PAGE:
Catching Songs in First Creation

I injured my back a week ago and it left me struggling to walk. The condition became worse and I was ready to seek help. Then yesterday afternoon, Hillary and I were wondering about the origin of an old hymn written by Fanny Crosby (1820–1915). She wrote over 8,000 hymns; a stunning amount of creative work. They include two of our favorite n/om songs that we have received in visits to the spiritual classrooms: “Blessed Assurance” and “Pass Me Not, O Gentle Savior.”

When we reviewed Fanny’s life story, we found the most amazing account of her first great spiritual experience. First, a little background: When she was six weeks old, Fanny caught a cold that led to an inflammation of her eyes. Mustard poultices were applied and this resulted in her being rendered blind for life. As a child, her grandmother described “the things of nature and heaven to her.” Every night they kneeled together for hours in prayer. At age ten, Fanny started the habit of memorizing five chapters of the Bible each week. She went on to become a poet, publishing her first poem at age eleven. Though Fanny continued to study scripture as an adult, she felt that something was missing in her spiritual life. The following account from author Bernard Ruffin tells the story of what led to Fanny’s being struck by spiritual lightning:

. . . The last meeting with her grandmother weighed deeply on her mind. Fanny had not experienced the distinct emotional “conversion experience” so important to her ancestor. She began to doubt her faith. She doubted her life was totally consecrated to the service of God, as she felt it should be.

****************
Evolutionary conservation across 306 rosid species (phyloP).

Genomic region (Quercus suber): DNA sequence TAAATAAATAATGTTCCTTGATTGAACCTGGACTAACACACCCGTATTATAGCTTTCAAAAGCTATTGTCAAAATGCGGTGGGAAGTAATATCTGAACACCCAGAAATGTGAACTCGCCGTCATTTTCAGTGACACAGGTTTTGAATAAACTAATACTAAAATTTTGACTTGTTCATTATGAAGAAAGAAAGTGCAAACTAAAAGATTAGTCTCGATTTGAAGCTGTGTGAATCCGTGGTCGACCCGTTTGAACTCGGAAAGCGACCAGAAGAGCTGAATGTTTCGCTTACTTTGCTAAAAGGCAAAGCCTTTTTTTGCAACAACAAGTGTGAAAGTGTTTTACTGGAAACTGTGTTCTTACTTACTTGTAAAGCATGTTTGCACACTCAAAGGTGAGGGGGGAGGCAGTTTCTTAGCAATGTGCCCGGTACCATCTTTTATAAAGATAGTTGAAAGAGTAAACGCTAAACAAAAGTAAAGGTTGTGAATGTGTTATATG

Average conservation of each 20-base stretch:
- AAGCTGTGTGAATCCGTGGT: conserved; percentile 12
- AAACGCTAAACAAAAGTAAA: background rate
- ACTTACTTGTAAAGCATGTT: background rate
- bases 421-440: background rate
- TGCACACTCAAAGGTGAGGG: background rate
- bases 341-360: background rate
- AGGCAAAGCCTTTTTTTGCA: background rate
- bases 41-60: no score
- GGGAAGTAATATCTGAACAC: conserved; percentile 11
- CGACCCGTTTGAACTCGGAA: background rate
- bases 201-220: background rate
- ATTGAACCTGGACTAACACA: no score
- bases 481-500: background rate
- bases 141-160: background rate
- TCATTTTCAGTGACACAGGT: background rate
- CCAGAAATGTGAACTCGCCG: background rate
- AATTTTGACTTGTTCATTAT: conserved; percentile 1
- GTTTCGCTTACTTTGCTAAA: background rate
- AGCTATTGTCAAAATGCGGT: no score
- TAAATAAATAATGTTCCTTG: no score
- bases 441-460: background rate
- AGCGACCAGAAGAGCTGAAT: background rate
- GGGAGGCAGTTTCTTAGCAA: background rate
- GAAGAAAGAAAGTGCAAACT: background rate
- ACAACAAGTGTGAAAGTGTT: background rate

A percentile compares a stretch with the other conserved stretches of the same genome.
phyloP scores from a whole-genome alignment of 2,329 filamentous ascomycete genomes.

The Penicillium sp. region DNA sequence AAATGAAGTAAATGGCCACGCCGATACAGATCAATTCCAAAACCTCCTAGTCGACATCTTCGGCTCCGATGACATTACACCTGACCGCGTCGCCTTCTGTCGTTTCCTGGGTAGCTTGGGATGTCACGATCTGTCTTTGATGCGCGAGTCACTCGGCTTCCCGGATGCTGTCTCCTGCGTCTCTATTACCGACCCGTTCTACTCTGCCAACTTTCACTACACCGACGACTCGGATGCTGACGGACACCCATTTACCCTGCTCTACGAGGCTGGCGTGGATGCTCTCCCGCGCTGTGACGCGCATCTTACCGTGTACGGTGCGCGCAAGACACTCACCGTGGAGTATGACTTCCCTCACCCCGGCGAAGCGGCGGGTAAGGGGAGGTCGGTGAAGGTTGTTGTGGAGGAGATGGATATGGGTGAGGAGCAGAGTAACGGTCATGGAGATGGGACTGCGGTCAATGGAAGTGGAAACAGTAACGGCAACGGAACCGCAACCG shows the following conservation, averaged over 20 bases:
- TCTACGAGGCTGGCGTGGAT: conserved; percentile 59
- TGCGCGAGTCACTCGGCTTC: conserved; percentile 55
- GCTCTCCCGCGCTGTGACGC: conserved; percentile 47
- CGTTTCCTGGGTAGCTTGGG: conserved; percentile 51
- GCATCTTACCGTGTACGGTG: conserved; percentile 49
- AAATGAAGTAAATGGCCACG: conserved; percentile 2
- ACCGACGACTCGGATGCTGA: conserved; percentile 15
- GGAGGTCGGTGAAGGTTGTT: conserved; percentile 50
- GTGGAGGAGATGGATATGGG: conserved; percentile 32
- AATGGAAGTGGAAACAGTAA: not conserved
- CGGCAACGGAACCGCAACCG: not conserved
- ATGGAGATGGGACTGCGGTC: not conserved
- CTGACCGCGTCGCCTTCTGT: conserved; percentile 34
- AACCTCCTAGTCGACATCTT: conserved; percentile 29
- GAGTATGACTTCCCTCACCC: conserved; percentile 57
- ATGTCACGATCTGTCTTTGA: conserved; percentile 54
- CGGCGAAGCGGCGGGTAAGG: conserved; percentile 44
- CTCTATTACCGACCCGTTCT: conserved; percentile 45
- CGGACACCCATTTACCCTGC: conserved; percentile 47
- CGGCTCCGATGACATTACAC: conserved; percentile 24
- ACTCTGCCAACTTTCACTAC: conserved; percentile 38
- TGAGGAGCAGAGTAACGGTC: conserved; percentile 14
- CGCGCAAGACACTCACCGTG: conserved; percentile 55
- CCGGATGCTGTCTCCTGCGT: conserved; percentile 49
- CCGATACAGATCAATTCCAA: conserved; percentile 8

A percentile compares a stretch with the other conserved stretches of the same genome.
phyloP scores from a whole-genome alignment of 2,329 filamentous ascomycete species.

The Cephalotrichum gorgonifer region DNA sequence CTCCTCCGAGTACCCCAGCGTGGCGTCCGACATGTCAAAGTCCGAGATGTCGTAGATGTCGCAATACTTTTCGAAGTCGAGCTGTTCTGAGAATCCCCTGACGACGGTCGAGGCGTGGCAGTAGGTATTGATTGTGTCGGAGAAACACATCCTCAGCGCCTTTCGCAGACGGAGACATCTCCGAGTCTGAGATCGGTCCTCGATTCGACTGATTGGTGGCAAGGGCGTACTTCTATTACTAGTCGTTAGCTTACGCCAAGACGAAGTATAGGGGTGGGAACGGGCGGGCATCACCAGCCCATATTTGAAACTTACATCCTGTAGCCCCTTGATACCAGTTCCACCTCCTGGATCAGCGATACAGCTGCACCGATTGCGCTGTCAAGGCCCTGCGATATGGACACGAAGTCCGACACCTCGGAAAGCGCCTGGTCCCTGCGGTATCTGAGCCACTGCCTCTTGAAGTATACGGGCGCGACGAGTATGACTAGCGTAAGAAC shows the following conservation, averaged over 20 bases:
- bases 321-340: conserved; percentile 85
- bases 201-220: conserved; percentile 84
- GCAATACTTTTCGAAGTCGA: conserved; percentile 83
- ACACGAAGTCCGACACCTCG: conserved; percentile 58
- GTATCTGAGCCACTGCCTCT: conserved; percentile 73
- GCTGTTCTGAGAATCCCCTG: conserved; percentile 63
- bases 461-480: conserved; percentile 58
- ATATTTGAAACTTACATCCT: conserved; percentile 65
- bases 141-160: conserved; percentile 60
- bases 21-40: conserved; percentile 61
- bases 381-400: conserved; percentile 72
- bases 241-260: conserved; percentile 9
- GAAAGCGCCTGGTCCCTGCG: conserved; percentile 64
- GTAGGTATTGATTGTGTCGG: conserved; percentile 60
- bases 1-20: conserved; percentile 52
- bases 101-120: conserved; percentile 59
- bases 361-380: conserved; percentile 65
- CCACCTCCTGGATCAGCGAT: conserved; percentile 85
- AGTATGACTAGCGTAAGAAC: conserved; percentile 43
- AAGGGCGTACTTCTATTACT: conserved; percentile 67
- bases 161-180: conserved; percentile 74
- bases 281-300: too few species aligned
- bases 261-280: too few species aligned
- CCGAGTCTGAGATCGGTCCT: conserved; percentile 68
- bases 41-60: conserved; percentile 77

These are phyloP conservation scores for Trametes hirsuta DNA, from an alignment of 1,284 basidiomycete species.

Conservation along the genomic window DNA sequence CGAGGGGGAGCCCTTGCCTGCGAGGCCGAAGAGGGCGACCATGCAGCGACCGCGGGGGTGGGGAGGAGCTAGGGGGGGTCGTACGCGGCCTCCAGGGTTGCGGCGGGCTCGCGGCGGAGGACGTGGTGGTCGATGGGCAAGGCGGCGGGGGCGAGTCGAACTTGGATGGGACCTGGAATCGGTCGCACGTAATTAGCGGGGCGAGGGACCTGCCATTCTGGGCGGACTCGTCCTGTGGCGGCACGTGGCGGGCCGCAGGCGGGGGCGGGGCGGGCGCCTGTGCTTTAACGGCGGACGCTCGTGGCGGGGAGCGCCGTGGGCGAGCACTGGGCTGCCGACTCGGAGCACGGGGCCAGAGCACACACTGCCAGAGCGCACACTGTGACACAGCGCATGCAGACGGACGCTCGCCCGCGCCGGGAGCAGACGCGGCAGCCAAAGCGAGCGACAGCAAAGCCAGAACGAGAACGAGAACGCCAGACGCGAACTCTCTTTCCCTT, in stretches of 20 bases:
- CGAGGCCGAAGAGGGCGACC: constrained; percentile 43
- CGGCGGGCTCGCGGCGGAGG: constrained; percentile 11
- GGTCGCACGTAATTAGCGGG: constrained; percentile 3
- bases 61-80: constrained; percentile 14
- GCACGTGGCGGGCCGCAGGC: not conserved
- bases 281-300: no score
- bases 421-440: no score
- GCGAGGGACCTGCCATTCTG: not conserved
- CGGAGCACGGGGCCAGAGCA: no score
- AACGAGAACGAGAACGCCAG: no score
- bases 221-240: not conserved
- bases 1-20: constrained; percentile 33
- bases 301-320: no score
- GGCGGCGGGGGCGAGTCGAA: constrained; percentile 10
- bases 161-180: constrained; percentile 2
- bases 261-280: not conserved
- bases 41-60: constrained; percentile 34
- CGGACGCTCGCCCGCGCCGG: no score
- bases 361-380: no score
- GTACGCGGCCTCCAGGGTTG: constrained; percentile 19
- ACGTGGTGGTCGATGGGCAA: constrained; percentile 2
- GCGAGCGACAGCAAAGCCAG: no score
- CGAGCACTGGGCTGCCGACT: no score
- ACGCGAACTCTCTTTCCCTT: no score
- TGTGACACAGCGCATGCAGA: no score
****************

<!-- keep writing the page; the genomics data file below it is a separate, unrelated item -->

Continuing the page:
Fanny had a close friend named Theodore Camp who suggested she go with him to the revivals at the Broadway Tabernacle [in New York City]. At first, she hesitated. Then one night she had a vivid and disconcerting dream:

“It seemed that the sky had been cloudy for a number of days and finally, someone came to me and said that Mr. Camp desired to see me at once. Then I thought I entered the room and found him very ill.” The “dying” Camp asked if she would meet him in heaven after their deaths. “Yes, I will,” Fanny said, “God helping me.” This was the response she had given her dying grandmother. In the dream, just before he died, Camp admonished, “Remember, you promised a dying man!” Fanny recorded: Then the clouds seemed to roll from my spirit, and I awoke from the dream with a start. I could not forget those words, “Will you meet me in heaven?” and, although my friend was perfectly well, I began to con­sider whether I could really meet him, or any other acquaintance, in the Better Land, if called to do so.